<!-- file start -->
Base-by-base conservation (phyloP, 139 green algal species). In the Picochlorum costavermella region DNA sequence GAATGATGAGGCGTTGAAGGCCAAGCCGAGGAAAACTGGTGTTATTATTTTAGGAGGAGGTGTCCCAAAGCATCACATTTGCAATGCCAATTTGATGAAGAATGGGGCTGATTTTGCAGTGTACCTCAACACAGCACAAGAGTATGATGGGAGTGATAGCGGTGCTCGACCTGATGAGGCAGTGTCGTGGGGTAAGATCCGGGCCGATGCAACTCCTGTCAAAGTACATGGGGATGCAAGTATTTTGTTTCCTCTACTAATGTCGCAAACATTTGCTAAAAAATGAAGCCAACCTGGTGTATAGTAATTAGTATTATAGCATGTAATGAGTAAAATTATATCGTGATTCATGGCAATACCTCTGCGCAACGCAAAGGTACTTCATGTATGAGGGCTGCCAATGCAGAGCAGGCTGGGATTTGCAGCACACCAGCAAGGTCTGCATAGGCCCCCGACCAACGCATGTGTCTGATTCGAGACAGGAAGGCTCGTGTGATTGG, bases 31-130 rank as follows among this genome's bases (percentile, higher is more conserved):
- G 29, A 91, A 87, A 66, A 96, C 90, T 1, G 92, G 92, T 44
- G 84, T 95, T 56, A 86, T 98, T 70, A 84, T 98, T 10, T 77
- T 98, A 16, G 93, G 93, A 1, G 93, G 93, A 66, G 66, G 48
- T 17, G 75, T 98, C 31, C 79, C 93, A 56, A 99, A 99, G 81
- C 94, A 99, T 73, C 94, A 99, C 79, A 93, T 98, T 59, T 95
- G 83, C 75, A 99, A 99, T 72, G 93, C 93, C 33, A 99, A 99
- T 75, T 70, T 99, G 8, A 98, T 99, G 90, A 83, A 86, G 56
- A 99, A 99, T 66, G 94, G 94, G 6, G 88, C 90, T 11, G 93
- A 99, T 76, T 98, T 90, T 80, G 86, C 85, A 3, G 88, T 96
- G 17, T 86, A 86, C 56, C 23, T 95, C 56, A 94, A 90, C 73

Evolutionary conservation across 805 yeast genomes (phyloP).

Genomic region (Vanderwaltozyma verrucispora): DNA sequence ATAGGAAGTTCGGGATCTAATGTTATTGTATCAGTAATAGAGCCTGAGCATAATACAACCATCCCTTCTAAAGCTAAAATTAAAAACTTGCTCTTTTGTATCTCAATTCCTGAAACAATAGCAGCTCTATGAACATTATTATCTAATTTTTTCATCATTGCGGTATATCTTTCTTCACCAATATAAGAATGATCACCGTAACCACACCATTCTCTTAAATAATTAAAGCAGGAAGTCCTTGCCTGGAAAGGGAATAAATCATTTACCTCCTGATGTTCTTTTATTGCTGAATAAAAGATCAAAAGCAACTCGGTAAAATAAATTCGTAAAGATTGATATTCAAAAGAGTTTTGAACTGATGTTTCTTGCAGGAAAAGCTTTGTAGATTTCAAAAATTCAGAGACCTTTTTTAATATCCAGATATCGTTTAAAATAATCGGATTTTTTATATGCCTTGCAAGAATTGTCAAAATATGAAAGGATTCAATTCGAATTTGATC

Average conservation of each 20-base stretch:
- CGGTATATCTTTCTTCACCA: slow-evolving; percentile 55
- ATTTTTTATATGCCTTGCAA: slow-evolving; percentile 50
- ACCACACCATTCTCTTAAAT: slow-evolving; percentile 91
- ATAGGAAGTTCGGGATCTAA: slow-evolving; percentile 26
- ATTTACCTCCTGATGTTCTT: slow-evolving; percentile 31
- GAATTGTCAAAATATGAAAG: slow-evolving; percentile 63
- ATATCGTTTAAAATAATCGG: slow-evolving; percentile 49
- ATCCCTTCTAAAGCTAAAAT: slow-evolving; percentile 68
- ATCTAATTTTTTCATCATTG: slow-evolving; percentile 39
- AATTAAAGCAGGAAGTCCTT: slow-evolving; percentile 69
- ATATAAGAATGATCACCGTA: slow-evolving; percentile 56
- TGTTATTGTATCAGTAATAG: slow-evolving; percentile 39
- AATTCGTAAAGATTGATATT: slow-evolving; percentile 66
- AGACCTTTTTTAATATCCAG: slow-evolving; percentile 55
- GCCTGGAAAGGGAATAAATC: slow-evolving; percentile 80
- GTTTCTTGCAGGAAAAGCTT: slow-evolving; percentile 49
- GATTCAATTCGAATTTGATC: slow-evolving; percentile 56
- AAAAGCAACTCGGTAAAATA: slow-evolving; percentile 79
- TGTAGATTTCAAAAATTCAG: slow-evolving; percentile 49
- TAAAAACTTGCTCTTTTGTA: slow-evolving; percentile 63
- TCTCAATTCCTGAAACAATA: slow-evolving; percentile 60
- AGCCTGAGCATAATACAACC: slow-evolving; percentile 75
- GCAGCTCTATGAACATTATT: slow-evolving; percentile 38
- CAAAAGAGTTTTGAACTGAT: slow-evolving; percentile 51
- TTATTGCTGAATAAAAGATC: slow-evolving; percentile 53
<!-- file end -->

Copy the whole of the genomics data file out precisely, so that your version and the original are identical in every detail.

Base-by-base conservation (phyloP, 139 green algal species). In the Picochlorum costavermella region DNA sequence GAATGATGAGGCGTTGAAGGCCAAGCCGAGGAAAACTGGTGTTATTATTTTAGGAGGAGGTGTCCCAAAGCATCACATTTGCAATGCCAATTTGATGAAGAATGGGGCTGATTTTGCAGTGTACCTCAACACAGCACAAGAGTATGATGGGAGTGATAGCGGTGCTCGACCTGATGAGGCAGTGTCGTGGGGTAAGATCCGGGCCGATGCAACTCCTGTCAAAGTACATGGGGATGCAAGTATTTTGTTTCCTCTACTAATGTCGCAAACATTTGCTAAAAAATGAAGCCAACCTGGTGTATAGTAATTAGTATTATAGCATGTAATGAGTAAAATTATATCGTGATTCATGGCAATACCTCTGCGCAACGCAAAGGTACTTCATGTATGAGGGCTGCCAATGCAGAGCAGGCTGGGATTTGCAGCACACCAGCAAGGTCTGCATAGGCCCCCGACCAACGCATGTGTCTGATTCGAGACAGGAAGGCTCGTGTGATTGG, bases 31-130 rank as follows among this genome's bases (percentile, higher is more conserved):
- G 29, A 91, A 87, A 66, A 96, C 90, T 1, G 92, G 92, T 44
- G 84, T 95, T 56, A 86, T 98, T 70, A 84, T 98, T 10, T 77
- T 98, A 16, G 93, G 93, A 1, G 93, G 93, A 66, G 66, G 48
- T 17, G 75, T 98, C 31, C 79, C 93, A 56, A 99, A 99, G 81
- C 94, A 99, T 73, C 94, A 99, C 79, A 93, T 98, T 59, T 95
- G 83, C 75, A 99, A 99, T 72, G 93, C 93, C 33, A 99, A 99
- T 75, T 70, T 99, G 8, A 98, T 99, G 90, A 83, A 86, G 56
- A 99, A 99, T 66, G 94, G 94, G 6, G 88, C 90, T 11, G 93
- A 99, T 76, T 98, T 90, T 80, G 86, C 85, A 3, G 88, T 96
- G 17, T 86, A 86, C 56, C 23, T 95, C 56, A 94, A 90, C 73

Evolutionary conservation across 805 yeast genomes (phyloP).

Genomic region (Vanderwaltozyma verrucispora): DNA sequence ATAGGAAGTTCGGGATCTAATGTTATTGTATCAGTAATAGAGCCTGAGCATAATACAACCATCCCTTCTAAAGCTAAAATTAAAAACTTGCTCTTTTGTATCTCAATTCCTGAAACAATAGCAGCTCTATGAACATTATTATCTAATTTTTTCATCATTGCGGTATATCTTTCTTCACCAATATAAGAATGATCACCGTAACCACACCATTCTCTTAAATAATTAAAGCAGGAAGTCCTTGCCTGGAAAGGGAATAAATCATTTACCTCCTGATGTTCTTTTATTGCTGAATAAAAGATCAAAAGCAACTCGGTAAAATAAATTCGTAAAGATTGATATTCAAAAGAGTTTTGAACTGATGTTTCTTGCAGGAAAAGCTTTGTAGATTTCAAAAATTCAGAGACCTTTTTTAATATCCAGATATCGTTTAAAATAATCGGATTTTTTATATGCCTTGCAAGAATTGTCAAAATATGAAAGGATTCAATTCGAATTTGATC

Average conservation of each 20-base stretch:
- CGGTATATCTTTCTTCACCA: slow-evolving; percentile 55
- ATTTTTTATATGCCTTGCAA: slow-evolving; percentile 50
- ACCACACCATTCTCTTAAAT: slow-evolving; percentile 91
- ATAGGAAGTTCGGGATCTAA: slow-evolving; percentile 26
- ATTTACCTCCTGATGTTCTT: slow-evolving; percentile 31
- GAATTGTCAAAATATGAAAG: slow-evolving; percentile 63
- ATATCGTTTAAAATAATCGG: slow-evolving; percentile 49
- ATCCCTTCTAAAGCTAAAAT: slow-evolving; percentile 68
- ATCTAATTTTTTCATCATTG: slow-evolving; percentile 39
- AATTAAAGCAGGAAGTCCTT: slow-evolving; percentile 69
- ATATAAGAATGATCACCGTA: slow-evolving; percentile 56
- TGTTATTGTATCAGTAATAG: slow-evolving; percentile 39
- AATTCGTAAAGATTGATATT: slow-evolving; percentile 66
- AGACCTTTTTTAATATCCAG: slow-evolving; percentile 55
- GCCTGGAAAGGGAATAAATC: slow-evolving; percentile 80
- GTTTCTTGCAGGAAAAGCTT: slow-evolving; percentile 49
- GATTCAATTCGAATTTGATC: slow-evolving; percentile 56
- AAAAGCAACTCGGTAAAATA: slow-evolving; percentile 79
- TGTAGATTTCAAAAATTCAG: slow-evolving; percentile 49
- TAAAAACTTGCTCTTTTGTA: slow-evolving; percentile 63
- TCTCAATTCCTGAAACAATA: slow-evolving; percentile 60
- AGCCTGAGCATAATACAACC: slow-evolving; percentile 75
- GCAGCTCTATGAACATTATT: slow-evolving; percentile 38
- CAAAAGAGTTTTGAACTGAT: slow-evolving; percentile 51
- TTATTGCTGAATAAAAGATC: slow-evolving; percentile 53